Many people now would write “Jim Strauss’ tuxedo” instead of “Jim Strauss’s tuxedo.”
The Use of Apostrophes in Contractions
In a contraction, an apostrophe is used where a letter has been deleted, usually when two words are combined into one. Contractions are generally considered to only be appropriate in informal written English, but there are still right and wrong ways to write them.
- “don’t” for “do not”: The space between “do” and “not” is deleted, and the “o” in “not” is replaced with an apostrophe.
- “I’m” for “I am”: The space between “I” and “am” is deleted, and the “a” in “am” is replaced with an apostrophe.
- “he’s” for “he is”: The space between “he” and “is” is deleted, and the “i” in “is” is replaced with an apostrophe.
- Some contractions are irregular. For instance:
- “won’t for “will not”: Not only is the space between “will” and “not” deleted, but the spelling of “will” is changed to “wo” (due to the difficulty of pronouncing “willn’t” as a one-syllable word). However, the apostrophe still replaces the missing “o” in “not.”
Single word contractions are most often used in poetry.
- “o’er” for “over”: The “v” is replaced with an apostrophe.
- “e’er” for “ever”: The “v” is replaced with an apostrophe.
Sometimes an apostrophe is used to replace a number, or multiple numbers, instead of a letter, most notably when referring to decades:
“Jimi Hendrix was one of the iconic figures of the ’60s.” Note that it is “’60s” and not “60’s.” You place the apostrophe where you have deleted one or more letters or numbers.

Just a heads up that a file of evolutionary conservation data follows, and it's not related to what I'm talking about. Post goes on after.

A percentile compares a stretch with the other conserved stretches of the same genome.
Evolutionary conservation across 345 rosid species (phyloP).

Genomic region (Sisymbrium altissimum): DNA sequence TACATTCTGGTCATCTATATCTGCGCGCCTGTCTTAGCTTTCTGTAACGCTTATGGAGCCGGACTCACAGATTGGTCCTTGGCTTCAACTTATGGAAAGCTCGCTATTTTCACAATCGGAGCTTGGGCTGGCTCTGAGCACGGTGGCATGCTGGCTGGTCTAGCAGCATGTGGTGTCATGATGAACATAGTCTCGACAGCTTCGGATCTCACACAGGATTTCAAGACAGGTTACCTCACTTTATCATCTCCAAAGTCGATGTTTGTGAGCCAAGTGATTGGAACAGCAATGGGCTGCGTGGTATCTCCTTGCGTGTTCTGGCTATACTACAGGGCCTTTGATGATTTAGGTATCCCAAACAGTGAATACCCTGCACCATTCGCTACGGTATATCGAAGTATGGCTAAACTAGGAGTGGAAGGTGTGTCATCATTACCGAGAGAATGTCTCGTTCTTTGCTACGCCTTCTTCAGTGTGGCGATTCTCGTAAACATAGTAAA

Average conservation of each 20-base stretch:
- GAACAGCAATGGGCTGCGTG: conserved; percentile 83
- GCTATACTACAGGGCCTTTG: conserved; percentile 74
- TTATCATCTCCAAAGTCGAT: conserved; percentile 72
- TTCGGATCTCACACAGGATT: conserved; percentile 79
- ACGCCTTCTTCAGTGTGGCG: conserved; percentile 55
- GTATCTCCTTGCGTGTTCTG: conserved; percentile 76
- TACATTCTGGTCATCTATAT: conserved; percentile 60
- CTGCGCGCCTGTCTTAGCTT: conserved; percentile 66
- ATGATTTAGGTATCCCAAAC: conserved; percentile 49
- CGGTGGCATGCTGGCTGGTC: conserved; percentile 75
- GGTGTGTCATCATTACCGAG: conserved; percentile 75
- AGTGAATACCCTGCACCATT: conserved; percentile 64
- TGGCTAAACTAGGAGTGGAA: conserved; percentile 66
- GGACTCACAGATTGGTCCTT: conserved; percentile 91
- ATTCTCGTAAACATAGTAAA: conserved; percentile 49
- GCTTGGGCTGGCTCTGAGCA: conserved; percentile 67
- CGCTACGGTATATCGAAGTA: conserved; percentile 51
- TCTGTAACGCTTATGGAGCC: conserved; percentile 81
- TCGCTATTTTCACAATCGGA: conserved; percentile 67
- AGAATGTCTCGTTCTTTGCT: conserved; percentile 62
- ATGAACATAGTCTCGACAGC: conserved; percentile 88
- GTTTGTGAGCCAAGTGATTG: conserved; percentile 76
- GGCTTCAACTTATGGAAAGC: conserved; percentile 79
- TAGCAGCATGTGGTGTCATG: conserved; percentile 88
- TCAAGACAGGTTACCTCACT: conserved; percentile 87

In going from “1960s” to “’60s,” you do not delete anything between the “0” and the “s,” so there is no need to place an apostrophe there. You do, however, delete the “1” and the “9,” so that is where you need to put an apostrophe.
Do Not Use Apostrophes to Pluralize a Word
Finally, an error that for some reason has become extremely common in recent years is to add an unnecessary apostrophe when pluralizing a word with an “s.”
Do not fall into this habit, no matter how often you see things written this way:
- “Orange’s are two for a dollar.” [Incorrect. Should be “Oranges are two for a dollar.”]
- “Mr. Maxwell took his cat’s to the vet.” [Incorrect. Should be “Mr. Maxwell took his cats to the vet.”]
- “Home’s in the neighborhood have tripled in value.” [Incorrect. Should be “Homes in the neighborhood have tripled in value.”]
To make a word plural with an apostrophe and an “s” is simply incorrect. The only possible exception is when you are pluralizing a single letter, such as “There are two m’s in ‘Sammy.’”